A day or so later, as I was leaving the train station, I received the attention of a group of Inebriated Unfortunates. Between the German and the effects of alcohol on a person’s ability to enunciate it was difficult to determine what, exactly they were saying to me, but it seemed to relate to the politics of my hemline. The following day as I approached the station, I kept an eye out for my style-followers so as to avoid walking too close by them. I then saw that they were sitting on a different curb than where they’d sat the day before.

There was quite a number of them—a dozen or so—which got me thinking: each day when they’re arriving at the train station to drink and sit and see their friends, who decides which curb they’ll sit on? Is it simply a matter of who shows up first? Is there an element of politics or taste around it? Like, ‘Ulrika always gets everyone to go sit on the curb that faces Max-Brauer Allee because she likes the sun exposure there, but Hans likes to set up on the low wall nearest the entrance because it’s nearer the kiosk with the cheapest beer.’ Why one curb one day and not the other? Why not always sit on the same curb? Is it variety or circumstance? What drives these little choices in an existence that seems barely to hang on?

If you spend the bulk of your day, everyday, sitting on a curb, you must develop some level of preference—some thoughts about the place. Even if you’re drunk the whole time; if you’re making it back there everyday—even if, ostensibly, it’s for the company—you must develop associations with that place and attendant preferences, and—I would think—behave in the natural human way of trying to assert your preferences over those of the people around you. Could it be that in a life so wretched as one directed by mental illness or substance abuse, a great dignity could lie in the assertion of self made in choosing a brand of milk?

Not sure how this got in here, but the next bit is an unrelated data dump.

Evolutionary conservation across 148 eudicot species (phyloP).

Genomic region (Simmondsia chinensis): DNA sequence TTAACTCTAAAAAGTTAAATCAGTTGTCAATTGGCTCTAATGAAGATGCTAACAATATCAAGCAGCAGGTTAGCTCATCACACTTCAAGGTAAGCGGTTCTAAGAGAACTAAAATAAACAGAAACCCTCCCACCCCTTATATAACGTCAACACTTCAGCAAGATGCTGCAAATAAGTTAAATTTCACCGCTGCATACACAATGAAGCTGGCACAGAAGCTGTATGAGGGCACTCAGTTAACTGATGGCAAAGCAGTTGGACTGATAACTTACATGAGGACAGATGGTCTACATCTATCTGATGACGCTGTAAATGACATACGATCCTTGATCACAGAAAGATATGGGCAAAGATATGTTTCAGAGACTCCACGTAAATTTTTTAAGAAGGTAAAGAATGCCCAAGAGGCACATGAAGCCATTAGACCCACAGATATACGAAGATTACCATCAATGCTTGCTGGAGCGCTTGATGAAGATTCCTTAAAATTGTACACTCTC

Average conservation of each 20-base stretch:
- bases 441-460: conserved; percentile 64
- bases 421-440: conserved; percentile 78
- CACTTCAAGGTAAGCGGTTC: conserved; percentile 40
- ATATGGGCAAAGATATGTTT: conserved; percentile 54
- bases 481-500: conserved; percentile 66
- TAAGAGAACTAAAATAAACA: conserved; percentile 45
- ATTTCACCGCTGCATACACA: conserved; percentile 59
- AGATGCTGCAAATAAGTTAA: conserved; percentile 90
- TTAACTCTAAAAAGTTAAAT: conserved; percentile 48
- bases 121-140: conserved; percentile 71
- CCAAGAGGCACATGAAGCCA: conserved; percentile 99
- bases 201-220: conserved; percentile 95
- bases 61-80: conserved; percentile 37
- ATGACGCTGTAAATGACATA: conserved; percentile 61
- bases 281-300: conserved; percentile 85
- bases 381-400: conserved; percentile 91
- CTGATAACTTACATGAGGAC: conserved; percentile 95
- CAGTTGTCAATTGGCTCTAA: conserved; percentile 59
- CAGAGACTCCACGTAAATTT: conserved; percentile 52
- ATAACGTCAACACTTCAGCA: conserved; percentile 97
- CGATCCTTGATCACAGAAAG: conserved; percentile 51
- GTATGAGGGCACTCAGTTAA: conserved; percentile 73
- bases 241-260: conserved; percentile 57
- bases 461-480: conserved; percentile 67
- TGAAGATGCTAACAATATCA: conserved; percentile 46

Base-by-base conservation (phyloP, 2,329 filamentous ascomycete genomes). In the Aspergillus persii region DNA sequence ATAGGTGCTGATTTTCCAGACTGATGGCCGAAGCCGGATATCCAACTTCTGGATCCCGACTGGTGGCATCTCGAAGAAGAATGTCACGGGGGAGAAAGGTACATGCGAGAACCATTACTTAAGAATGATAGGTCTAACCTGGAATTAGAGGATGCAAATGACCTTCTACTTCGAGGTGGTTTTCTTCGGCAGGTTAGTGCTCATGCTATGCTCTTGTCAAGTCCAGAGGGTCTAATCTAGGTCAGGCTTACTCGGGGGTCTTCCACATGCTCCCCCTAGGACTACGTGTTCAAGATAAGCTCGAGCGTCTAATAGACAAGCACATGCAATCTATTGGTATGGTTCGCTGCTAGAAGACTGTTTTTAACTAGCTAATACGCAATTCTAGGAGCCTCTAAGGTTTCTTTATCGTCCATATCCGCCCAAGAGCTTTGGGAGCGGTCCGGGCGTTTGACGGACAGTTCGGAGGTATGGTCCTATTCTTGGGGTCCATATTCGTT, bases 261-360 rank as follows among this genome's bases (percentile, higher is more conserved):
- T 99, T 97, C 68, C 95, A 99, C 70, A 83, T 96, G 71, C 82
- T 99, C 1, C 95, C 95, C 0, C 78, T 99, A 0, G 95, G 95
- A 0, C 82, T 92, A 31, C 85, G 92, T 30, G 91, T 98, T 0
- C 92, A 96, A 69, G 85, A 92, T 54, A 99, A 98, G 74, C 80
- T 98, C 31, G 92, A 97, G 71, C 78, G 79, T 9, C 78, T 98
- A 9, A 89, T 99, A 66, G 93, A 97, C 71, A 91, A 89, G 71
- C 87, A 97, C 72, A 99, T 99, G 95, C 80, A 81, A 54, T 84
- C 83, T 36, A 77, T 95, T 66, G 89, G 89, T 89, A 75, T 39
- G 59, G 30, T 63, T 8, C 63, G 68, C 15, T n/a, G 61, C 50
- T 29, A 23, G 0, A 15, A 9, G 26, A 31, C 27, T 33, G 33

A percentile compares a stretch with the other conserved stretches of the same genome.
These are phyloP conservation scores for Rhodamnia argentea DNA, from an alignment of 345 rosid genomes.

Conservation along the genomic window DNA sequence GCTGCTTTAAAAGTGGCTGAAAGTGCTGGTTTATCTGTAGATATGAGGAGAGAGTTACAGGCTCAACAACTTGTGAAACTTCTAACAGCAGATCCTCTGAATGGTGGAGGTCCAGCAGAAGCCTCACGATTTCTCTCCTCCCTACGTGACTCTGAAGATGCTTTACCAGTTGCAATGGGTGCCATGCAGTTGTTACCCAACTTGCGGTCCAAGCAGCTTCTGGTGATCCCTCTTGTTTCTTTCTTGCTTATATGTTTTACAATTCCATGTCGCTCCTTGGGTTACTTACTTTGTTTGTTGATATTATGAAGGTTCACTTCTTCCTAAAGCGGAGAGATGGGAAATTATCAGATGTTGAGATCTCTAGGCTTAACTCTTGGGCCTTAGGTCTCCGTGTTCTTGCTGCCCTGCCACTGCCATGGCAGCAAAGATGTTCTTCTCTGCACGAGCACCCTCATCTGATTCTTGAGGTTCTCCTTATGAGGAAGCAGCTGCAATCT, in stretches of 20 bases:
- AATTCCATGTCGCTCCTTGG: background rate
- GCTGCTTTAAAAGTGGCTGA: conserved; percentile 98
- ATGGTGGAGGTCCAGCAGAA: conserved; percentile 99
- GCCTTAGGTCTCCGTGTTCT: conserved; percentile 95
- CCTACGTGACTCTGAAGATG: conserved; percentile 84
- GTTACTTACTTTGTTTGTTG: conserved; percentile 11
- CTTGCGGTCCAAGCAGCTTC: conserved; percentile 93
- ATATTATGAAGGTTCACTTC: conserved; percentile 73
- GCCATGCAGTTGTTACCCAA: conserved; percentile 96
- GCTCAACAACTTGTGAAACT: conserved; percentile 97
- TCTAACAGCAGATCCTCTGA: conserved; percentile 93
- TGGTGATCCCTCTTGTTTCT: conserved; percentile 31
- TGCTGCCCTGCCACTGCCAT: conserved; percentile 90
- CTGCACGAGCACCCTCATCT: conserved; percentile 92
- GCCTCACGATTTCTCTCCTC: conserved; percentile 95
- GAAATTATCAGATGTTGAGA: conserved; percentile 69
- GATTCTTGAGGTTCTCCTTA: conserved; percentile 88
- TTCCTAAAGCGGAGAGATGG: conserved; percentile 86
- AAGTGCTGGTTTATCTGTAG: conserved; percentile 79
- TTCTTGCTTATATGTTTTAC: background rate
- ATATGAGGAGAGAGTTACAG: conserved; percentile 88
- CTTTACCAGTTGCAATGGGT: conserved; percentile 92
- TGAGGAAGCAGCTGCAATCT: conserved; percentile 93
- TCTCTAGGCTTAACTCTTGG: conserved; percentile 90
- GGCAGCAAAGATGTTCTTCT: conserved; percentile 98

I remember when I was growing up, there was a home in the neighborhood where a bunch of people with Down’s Syndrome lived with in-house ‘carers’. We used to see them walking along the sidewalk, each wearing the same jacket—my mom and I would get so pissed off. Sure, they couldn’t care sufficiently for themselves to live alone—but did their identities have to be so entirely sublimated into this Special Care Home? Did their care have to become so industrialized as to make them into standardized units? In spite of the fact that their quality of life must have been greatly improved by living in such a place, what kind of trade-off was being made by losing their agency in these, the smallest of concerns?

Is it better to be someone whose best chance at a quality of life requires him to sublimate his identity into the safety of a whole? Or better to have nowhere to go but anywhere you want?
……oh dear.

Notes On A Four-Day-Old Void

March 14, 2010

Sometimes it just seems like loneliness makes you do the most embarrassing things. Which I find especially objectionable seeing as the one-to-one relationship of you-to-your-loneliness takes enough of a toll. Bring in witnesses and it’s just kind of cruel. People shouldn’t be able to witness you in your loneliness. You should be isolated from society through these things–like cultures that sent menstruating women off to huts on the edge of town. There should be an isolation unit for the lonely. For all our sakes.